Providing children with a quality basic education


Overcoming Distress left by Nargis

© UNICEF/Myanmar/2008/Myint Myint Hla
Zin Ko Latt, 13 years, studying in school uniform of white shirt and green longyi

By Myint Myint Hla

Pa De Gaw, MYANMAR, 6 November 2008 – Life in Pa De Gaw, Bogalay has never been the same for Zin Ko Latt after Cyclone Nargis struck his village in May this year. . Orphaned by the Cyclone, Zin Ko Latt has been passing the time in tragic, distress and moments of hardships. The empty face of Zin Ko Latt bears the pain of empty life.

“On that very night, when the flood water came into the village, many villagers were swept away to an island situated opposite of Pa De Gaw village. It was dark and the wind was so strong. I survived by grabbing on to a floating tree log,” said Zin Ko Latt. When he returned to the village after sheltering in temporary settlements for two weeks, he found out that only 770 survived among the 3600 of village population.

“I found my elder brother while I was staying at the temporary settlement in Bogalay and I also found out that we lost both parents and a younger brother,” said Zin Ko Latt with sadness in his voice. Though lived in distress, there is also a sense of hope hidden underneath the layers of tragedy and emptiness. Zin Ko Latt, 13 and seven grader, loves studying. Before cyclone ravaged Pa De Gaw, the village has post primary school that the villagers hired a teacher on cost sharing.

One month after the cyclone, the school in his village was re-opened. While all primary school children were able to resume their education, he and his peers were unable to, as their teacher who was hired for post primary classes died. Moreover, they could no longer afford to hire a teacher as the livelihood of the village was destroyed. The newly recruited primary school teacher for the village felt sad for post primary students. “I really wish I could do something for their education. But at present, there are only two teachers who have to take care of students from grade one to five”, says Daw Pyait Pyait Phyo, who is teaching at the village’s reconstructed school.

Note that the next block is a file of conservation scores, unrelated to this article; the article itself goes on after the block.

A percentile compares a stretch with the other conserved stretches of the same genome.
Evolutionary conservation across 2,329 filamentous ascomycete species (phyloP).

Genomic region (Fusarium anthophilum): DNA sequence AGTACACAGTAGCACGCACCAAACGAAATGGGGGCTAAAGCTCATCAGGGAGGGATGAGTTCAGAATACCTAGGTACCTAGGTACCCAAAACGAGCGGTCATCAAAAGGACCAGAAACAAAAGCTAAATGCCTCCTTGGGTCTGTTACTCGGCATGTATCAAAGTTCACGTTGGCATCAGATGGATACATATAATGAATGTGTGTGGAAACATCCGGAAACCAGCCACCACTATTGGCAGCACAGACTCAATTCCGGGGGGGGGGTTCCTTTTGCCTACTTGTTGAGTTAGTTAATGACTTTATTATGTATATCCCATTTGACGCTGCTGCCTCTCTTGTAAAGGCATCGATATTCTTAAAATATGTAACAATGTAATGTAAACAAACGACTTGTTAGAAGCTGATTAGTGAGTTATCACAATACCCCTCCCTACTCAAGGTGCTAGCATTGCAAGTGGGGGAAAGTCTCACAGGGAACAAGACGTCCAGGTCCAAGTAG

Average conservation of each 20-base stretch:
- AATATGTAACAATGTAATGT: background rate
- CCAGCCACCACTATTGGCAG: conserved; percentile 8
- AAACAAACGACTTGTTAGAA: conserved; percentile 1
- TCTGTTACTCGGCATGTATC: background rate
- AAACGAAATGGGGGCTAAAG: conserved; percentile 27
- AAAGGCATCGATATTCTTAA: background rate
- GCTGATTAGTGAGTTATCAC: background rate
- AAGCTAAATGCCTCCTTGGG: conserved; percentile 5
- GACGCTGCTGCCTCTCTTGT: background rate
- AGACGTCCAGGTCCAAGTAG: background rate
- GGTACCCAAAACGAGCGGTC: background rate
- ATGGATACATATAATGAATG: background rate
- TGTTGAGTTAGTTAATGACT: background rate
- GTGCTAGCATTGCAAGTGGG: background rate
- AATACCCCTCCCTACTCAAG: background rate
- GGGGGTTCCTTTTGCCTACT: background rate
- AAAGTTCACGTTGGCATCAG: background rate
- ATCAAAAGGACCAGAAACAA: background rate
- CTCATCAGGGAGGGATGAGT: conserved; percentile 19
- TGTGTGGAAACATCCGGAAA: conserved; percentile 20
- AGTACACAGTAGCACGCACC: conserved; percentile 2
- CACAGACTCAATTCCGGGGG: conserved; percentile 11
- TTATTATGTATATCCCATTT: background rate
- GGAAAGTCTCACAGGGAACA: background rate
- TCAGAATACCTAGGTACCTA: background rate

Soon, UNICEF came to open Child-friendly space (CFS) in their village avoiding school hours inviting all children to come to the centre as part of their psychosocial support activities. They would teach children to sing songs, tell stories, draw pictures and provide nutritional support. In addition, CFS trainer identified vulnerable children who could not afford to continue their education, which includes Zin Ko Latt.

With UNICEF support, they were provided school text books and exercise books and an alternative schooling arrangement is made for them so that they can continue their education. Whenever he studies in class Zin Ko Latt would wear a school uniform donated by a well-wisher.

“I am very happy now that I can study. I am also grateful to UNICEF. By concentrating in my studies I can forget my distress,” says Zin Ko Latt who hopes to become a teacher one day, aiming to fulfil the gap of shortage in teachers in his own village.

UNICEF has already identified and supported vulnerable children affected by the Cyclone. In addition to school support UNICEF has been giving awareness-raising sessions on child protection to communities, forming community-support groups, in order to protect their children from neglect, abuse, violence and exploitation so that their children can develop to their potential fully: intellectually, emotionally, socially, and physically. UNICEF is also engaged in family tracing and reunification of the separated and unaccompanied children, provision of income-generation activities to vulnerable families, and to establish Child Protection systems in their villages.

© UNICEF/Myanmar/2008/Myint Myint Hla



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